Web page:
He enlisted for a second time at Carver, MA on Sept. 17, 1861, being recruited by C.S. Hanard, and was mustered into the 18th Mass. Infantry on Jan. 14, 1861 as a Corporal with Company C. Per regimental records he was 5 ft. 9 in. with a dark complexion, black eyes, and dark hair. Darling was engaged with the Regiment in the Peninsula Campaign, including the Seige at Yorktown, and Second Bull Run.
Darling suffered a shell wound to his head at the Second Battle of Bull Run on August 30, 1862. During the Regiment's retreat, he suffered additional injuries to his back and left side, when he was trampled on while lying unconscious.
He was admitted to Carver Gen. Hospital, Washington, DC, from Sept. 1 to Nov. 1862, when he was transferred to the Convalescent Camp in Alexandria, VA. Darling was granted a ten day furlough from the hospital in Nov. 1862, but did not report back as required until April 20, 1863. On Jan. 4, 1863 he was reduced to the rank of Private and subsequently forfeited all pay and allowances due to his absence without leave from the regiment, for the period Nov. 26, 1862 until April 1, 1863. Regimental records state he returned on April 20, 1863.
He was subsequently transferred to the Company C, 9th Veteran Reserve Corps on Feb. 1, 1864, serving as a Color Bearer at Camp Frey, Washington, DC from March 17, 1865 and from October 31, 1865 was on duty at Clark Barracks. He was mustered out of military service at Washington, DC on Nov. 18, 1865.
Following his military service, Darling, was employed as a Fireman and Cobbler, residing in Plympton until 1871 when he removed to Bridgewater, MA. He later resided in Brockton, MA until 1874, Franklin, MA until 1877, Blackstone to 1881, Holliston for 12 years, Boston, and the Soldier's Home at Togus, ME. Darling was a member of the Powell T. Wyman, Post No. 6, Grand Army of the Republic, Holliston, MA. Darling was married twice. His first wife Esther H. Jones, who he married at Middleboro, MA, died at Bridgewater, MA in 1877. He married for a second time to Martha A. Pray, a widow, at Providence, RI in October 1877. They were the parents of Albert A., born at Lynn, MA on July 9, 1879; Gideon, born June 20, 1882 at Blackstone, MA; Clarance, born March 11, 1884 at Franklin; Edwin, born July 1, 1886 at Dorchester,; and Louis Clifton, born Sept. 9, 1891 at Holliston.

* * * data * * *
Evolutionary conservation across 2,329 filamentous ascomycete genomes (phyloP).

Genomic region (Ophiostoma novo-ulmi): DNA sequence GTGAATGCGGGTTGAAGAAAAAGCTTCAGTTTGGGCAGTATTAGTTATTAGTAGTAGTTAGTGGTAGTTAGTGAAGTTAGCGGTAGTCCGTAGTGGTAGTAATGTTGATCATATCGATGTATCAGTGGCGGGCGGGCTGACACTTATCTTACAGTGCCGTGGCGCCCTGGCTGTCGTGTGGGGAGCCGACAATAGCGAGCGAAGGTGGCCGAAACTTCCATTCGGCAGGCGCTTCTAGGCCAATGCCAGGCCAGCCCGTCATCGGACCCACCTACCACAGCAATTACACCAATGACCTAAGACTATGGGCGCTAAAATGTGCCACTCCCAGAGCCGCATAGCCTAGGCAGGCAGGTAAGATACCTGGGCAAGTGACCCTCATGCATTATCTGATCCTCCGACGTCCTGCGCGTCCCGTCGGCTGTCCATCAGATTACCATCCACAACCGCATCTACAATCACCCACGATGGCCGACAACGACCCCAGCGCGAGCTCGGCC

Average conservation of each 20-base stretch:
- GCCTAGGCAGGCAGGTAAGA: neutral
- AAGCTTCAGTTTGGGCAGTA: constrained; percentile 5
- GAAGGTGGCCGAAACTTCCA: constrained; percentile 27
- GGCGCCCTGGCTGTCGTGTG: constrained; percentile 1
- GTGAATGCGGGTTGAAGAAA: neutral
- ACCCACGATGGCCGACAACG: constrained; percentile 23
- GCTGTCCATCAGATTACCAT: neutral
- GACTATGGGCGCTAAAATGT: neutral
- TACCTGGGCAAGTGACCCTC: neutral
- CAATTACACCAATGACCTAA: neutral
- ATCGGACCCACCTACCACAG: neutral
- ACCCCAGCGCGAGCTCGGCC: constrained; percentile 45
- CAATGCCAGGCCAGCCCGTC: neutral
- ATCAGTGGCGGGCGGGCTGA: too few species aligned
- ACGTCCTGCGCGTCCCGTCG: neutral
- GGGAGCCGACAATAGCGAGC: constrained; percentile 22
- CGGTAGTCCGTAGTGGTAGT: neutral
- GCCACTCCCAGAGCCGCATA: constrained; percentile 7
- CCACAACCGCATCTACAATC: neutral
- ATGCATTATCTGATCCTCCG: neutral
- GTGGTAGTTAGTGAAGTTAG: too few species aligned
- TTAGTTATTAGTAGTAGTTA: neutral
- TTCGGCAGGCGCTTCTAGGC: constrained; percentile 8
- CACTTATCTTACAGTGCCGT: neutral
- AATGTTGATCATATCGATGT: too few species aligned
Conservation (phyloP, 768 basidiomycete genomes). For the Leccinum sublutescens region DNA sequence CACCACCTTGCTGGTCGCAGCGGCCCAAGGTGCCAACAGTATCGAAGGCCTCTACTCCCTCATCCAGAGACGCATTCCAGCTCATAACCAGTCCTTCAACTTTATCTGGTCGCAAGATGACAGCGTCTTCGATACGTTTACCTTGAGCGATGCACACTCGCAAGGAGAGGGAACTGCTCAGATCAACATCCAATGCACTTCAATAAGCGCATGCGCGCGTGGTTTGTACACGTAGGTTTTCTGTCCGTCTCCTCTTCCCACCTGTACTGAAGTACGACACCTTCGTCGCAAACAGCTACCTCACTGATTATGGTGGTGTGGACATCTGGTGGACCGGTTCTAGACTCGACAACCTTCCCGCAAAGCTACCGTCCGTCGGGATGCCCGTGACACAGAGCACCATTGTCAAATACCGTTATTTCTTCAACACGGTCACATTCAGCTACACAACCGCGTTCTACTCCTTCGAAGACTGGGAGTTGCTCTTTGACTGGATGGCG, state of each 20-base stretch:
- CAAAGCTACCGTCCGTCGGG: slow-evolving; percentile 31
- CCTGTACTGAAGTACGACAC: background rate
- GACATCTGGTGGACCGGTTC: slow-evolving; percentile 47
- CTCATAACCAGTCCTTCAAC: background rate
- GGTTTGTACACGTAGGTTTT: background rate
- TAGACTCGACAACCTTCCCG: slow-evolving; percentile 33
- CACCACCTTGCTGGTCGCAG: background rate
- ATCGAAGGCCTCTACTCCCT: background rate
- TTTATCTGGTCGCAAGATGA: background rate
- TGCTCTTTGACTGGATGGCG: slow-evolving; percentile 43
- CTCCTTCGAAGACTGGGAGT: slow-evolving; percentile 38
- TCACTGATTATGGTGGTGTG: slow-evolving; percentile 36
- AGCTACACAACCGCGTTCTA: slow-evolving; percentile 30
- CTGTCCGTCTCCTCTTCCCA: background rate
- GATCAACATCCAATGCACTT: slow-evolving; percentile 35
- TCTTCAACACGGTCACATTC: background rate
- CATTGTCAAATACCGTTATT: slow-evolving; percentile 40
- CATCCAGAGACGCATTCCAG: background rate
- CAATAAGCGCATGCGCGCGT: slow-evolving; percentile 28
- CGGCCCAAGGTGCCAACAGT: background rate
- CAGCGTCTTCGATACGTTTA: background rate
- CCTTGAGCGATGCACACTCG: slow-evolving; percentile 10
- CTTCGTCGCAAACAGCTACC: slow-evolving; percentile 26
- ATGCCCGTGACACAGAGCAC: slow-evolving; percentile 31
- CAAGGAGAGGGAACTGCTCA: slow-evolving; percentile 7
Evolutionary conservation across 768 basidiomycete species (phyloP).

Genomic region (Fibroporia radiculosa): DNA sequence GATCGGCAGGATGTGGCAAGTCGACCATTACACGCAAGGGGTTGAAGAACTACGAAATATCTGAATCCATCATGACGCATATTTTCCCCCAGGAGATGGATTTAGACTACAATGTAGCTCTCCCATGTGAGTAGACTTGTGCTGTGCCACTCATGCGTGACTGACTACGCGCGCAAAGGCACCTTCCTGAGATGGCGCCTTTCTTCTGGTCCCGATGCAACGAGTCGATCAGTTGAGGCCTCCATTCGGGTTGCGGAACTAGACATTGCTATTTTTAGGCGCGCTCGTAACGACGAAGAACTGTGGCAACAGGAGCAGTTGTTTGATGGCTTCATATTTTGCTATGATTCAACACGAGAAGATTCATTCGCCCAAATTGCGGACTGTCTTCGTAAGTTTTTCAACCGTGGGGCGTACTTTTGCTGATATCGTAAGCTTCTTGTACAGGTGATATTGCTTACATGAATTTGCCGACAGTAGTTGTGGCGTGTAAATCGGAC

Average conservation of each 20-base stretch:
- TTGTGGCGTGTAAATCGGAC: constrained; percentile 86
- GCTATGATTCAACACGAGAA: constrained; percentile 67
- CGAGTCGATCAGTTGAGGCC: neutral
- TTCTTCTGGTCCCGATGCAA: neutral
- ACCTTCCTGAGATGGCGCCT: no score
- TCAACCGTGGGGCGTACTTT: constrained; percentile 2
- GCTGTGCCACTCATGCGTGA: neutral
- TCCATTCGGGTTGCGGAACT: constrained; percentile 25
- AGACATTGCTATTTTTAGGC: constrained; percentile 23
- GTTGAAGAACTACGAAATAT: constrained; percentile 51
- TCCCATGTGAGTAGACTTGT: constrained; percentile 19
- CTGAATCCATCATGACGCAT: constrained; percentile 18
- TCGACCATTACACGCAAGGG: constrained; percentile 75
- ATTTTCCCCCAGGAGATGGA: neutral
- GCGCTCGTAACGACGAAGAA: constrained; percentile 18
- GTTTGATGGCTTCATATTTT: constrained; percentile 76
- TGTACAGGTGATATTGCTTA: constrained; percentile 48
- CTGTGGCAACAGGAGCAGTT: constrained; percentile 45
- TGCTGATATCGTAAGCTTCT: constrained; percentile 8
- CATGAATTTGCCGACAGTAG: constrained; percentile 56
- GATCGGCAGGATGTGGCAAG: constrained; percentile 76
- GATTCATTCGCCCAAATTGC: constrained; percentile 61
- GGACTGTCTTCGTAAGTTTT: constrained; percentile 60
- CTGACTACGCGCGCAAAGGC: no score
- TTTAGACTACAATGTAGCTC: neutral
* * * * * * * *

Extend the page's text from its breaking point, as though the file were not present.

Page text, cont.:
Darling filed for an Invalid Pension on July 24, 1890 and was granted benefits of $8.00 per month under Certificate #: 547337, due to disabilities caused by a shell wound of the head, rheumatism, and varicose veins of the right leg. Between 1901 and 1915, Darling had periodic residencies at the National Soldiers' Home in Togus, ME He died in North Searsmont, Maine on April 3, 1917.
I also had this recent exchange with Hazel, who lives in North Carolina.
Where would I possibly be able to check a roster on "The Battle at Shepardstown." I just recentley was told that one of my ancestores was captured during this.
Thanks for your query on a prisoner list from the Battle of Shepherdstown. If you can provide the name of your ancestor and any additional information you might have I can probably provide you with the answer you're looking for. If you know the Regiment he served with it'll make the search faster. However, if you don't know, the State will do.